Argentina is located in the southern half of south America and with an area of almost three million square kilometres and a population of thirty five million, it is the eighth largest country in the world and the second largest in Latin America. It is separated from Chile by the Andes on the west and is bordered on the north by Bolivia, Brazil and Paraguay. To the east the Rio de la Plata separates it from Uruguay and to the south it shares Tierra del Fuego with Chile.
Understandably, a country this vast with so many natural elements will have an extremely diverse and varied landscape. But Argentina’s history is almost as colourful as its natural attractions.
It was first occupied by Europeans in 1516 and in 1580 the Spaniards established a permanent colony where the capital, Buenos Aires, stands today. Since the arrival of these first European visitors to Argentina, immigration has featured highly in its development and it is for this reason that there are so many districts today which are completely occupied by descendants of various European origins.
In the centuries that have elapsed since the first settlers arrived, however, the country has experienced more political turmoil than the Spanish leaders could ever have imagined. Numerous military coups were responsible for the overthrow of several different governments and it was one such coup which led to the legendary Juan Peron coming into power. He was responsible for many positive developments in Argentina but he too was overthrown, you can probably guess how. He was, however, re-elected twenty years later.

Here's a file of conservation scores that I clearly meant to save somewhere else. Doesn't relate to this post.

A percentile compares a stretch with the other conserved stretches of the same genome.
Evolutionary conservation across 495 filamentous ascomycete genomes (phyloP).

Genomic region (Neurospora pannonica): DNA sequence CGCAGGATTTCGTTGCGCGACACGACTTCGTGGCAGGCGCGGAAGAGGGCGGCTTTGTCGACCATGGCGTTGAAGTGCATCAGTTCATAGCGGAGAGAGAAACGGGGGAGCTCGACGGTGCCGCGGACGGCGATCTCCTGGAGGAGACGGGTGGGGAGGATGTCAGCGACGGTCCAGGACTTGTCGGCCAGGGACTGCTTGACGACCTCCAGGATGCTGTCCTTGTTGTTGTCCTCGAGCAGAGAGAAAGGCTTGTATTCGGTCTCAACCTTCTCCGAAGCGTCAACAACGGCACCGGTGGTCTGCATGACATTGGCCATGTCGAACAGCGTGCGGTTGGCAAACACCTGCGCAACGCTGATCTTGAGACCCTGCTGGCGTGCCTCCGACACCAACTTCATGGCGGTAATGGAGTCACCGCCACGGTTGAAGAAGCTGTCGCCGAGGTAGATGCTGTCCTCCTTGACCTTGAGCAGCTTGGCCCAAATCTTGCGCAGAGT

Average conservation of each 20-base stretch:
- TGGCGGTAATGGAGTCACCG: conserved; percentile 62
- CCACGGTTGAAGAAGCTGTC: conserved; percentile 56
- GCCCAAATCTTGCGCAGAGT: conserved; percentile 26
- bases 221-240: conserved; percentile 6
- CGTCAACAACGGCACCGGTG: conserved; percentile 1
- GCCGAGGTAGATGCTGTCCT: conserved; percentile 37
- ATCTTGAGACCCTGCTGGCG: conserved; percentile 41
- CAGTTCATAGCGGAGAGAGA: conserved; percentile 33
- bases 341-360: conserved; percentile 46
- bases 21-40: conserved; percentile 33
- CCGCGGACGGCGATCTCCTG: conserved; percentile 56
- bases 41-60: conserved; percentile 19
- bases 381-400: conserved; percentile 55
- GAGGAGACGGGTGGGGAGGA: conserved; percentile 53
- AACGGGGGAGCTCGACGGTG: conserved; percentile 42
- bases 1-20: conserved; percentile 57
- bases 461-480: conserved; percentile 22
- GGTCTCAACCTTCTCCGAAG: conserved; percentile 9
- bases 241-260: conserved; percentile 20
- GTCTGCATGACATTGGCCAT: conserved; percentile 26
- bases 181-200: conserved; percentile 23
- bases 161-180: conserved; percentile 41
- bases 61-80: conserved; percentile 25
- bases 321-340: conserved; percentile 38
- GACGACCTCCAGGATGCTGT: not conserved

Between the time of his death in 1974 and 1989, things were not all that bright for the Argentines, but particularly for the military. Serious economic problems, defeat by the British in the Falklands and charges of corruption completely discredited and discouraged them and led to a gradual move towards democratic rule. This finally came about in October 1983 and since then the ban on political parties had been lifted.